Federal and local law enforcement officers fanned out across San Diego early Wednesday to conduct a large-scale raid on an alleged illegal gambling ring, leading to the indictment of nearly 50 people and the seizure of hundreds of gambling machines.
Starting in the overnight hours, two dozen locations were targeted -- mostly illegal gambling dens in East San Diego neighborhoods -- in the massive operation involving about 450 law enforcement officers with the FBI, U.S. Homeland Security and the San Diego Police Department that began in the overnight hours.
The U.S. Attorney's Office said the gambling establishments are closely tied to gangs drugs and violence in San Diego neighborhoods. An investigation into the illicit activity has been ongoing for two years.
"These gambling dens were not only host to illegal gambling, but a hub for a variety of other criminal activity to include drug trafficking and unlawful possession of firearms,” FBI Special Agent in Charge Suzanne Turner said.
At various sites, dozens of patrol cars and large evidence vans could be seen as law enforcement officers searched homes and businesses allegedly connected to the ring.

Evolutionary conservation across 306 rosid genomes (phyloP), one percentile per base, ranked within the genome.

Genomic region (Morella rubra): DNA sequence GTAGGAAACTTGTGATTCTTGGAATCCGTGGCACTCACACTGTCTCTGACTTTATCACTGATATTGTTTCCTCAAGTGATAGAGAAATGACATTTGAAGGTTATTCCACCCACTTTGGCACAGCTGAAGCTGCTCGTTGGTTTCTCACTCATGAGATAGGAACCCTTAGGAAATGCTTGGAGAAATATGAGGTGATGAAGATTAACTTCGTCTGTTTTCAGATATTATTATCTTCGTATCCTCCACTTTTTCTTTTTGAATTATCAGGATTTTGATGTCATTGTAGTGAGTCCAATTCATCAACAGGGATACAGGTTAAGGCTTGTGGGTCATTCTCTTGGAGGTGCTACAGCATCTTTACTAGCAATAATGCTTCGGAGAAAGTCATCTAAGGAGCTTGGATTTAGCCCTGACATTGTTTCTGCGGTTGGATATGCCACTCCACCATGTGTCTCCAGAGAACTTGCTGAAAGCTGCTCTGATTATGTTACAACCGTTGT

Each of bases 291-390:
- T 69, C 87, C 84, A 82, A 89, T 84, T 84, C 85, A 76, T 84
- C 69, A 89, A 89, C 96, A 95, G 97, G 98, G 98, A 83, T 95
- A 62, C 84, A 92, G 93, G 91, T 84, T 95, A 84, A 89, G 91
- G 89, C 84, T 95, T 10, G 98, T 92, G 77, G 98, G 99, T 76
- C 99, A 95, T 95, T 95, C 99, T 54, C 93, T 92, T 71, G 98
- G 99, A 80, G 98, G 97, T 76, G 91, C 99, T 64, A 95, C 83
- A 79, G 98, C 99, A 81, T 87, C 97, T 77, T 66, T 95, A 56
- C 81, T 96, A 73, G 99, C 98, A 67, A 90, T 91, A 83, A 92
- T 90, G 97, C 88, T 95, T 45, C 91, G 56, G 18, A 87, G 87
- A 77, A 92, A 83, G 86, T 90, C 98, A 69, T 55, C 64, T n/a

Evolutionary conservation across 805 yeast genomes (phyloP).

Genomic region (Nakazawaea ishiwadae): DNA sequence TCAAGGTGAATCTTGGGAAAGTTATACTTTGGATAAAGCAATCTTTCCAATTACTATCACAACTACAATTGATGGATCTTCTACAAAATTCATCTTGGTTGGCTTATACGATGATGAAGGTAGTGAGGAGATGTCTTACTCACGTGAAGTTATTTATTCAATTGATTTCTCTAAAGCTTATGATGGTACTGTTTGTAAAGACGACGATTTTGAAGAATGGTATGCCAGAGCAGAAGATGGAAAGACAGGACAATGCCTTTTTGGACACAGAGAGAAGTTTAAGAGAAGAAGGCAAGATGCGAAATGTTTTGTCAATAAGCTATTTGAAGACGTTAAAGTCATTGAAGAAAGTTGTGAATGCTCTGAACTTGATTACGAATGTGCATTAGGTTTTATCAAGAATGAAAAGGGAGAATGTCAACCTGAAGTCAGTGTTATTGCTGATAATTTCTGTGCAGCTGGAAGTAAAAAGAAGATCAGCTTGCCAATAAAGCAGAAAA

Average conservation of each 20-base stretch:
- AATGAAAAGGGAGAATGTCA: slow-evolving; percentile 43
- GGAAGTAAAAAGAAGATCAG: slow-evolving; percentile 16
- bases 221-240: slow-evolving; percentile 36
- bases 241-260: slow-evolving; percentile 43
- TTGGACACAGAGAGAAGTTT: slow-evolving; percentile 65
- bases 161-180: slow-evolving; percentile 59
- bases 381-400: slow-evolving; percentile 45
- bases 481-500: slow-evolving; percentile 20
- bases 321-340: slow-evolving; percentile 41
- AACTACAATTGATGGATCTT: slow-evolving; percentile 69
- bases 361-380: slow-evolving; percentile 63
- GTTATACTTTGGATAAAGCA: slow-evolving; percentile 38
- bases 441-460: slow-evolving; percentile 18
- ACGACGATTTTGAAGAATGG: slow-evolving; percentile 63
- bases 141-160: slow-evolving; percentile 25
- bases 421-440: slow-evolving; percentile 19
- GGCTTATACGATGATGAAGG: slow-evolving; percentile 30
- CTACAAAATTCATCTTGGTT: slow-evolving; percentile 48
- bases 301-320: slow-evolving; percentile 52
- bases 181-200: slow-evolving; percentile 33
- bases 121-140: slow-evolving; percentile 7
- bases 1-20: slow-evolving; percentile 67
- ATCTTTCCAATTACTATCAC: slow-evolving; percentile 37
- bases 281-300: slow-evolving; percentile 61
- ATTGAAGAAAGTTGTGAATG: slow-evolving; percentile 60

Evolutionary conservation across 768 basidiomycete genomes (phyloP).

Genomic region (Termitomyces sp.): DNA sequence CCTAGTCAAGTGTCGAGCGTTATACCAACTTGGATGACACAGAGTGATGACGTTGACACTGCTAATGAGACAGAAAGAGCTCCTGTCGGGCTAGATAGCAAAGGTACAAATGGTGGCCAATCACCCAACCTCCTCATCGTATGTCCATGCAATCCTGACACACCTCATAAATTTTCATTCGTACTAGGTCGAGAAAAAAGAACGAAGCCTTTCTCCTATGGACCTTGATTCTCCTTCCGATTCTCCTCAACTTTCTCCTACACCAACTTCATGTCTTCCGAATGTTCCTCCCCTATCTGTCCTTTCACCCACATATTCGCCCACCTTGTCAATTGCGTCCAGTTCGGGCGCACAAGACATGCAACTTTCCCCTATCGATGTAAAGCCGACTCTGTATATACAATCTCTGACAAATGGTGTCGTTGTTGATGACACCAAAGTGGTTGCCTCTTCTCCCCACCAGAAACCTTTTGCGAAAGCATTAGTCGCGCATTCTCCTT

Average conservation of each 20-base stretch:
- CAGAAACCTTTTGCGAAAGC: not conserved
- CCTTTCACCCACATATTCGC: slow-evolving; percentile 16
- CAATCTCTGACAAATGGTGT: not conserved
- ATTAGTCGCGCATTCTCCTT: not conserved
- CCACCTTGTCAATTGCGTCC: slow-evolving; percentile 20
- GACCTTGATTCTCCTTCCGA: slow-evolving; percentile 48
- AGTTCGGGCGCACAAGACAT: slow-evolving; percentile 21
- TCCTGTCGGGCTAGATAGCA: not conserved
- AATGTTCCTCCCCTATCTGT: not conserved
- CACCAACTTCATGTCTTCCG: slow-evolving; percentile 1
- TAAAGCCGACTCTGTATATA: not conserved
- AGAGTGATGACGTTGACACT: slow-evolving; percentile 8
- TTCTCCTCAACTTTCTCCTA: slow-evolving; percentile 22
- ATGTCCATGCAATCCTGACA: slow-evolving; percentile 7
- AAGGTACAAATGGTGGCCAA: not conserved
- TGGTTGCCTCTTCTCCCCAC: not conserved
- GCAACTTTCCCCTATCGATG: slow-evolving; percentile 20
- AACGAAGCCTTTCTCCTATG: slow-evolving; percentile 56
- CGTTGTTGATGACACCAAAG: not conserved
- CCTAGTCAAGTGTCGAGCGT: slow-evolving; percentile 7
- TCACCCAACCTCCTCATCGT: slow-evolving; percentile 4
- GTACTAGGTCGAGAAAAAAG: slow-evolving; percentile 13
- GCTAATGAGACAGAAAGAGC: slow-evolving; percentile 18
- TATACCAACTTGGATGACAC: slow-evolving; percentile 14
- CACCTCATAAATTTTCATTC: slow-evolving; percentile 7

Video footage from one operation showed dozens of heavily armed authorities enter a City Heights home near the intersection of Orange and Copeland Avenues sometime around midnight. It was one of at least five locations that were raided overnight.
Flashbangs and K-9 units were seen being used at the scene and at least two dozen people were spotted outside the home.
Another video from the scene showed federal authorities confiscating several slot machines and loading them into an evidence van.
The raids netted 35 arrests, and led to the seizure of 640 gambling machines, 44 firearms, 12 pounds of methamphetamine and $263,000 in cash, according to the U.S. Attorney's Office.
According to the grand jury indictment, the illegal gambling dens were often located inside small businesses, houses or apartments in residential neighborhoods, many in City Heights. Inside the dens, patrons would use electronic gambling machines but the main draw was buying and selling methamphetamine, the indictment said.
Acting U.S. Attorney Randy Grossman called them "magnets for crime."
“We have taken down the illegal gambling dens, and we have lifted a weight off our neighborhoods,” Grossman said.
Of those arrested, 15 were part of the 47 people indicted by a federal grand jury on various charges connected to the illegal gambling operations, such as conspiracy, operating illegal gambling businesses, possession of drugs with intent to distribute and more.
More than 30 others are fugitives wanted by the U.S.
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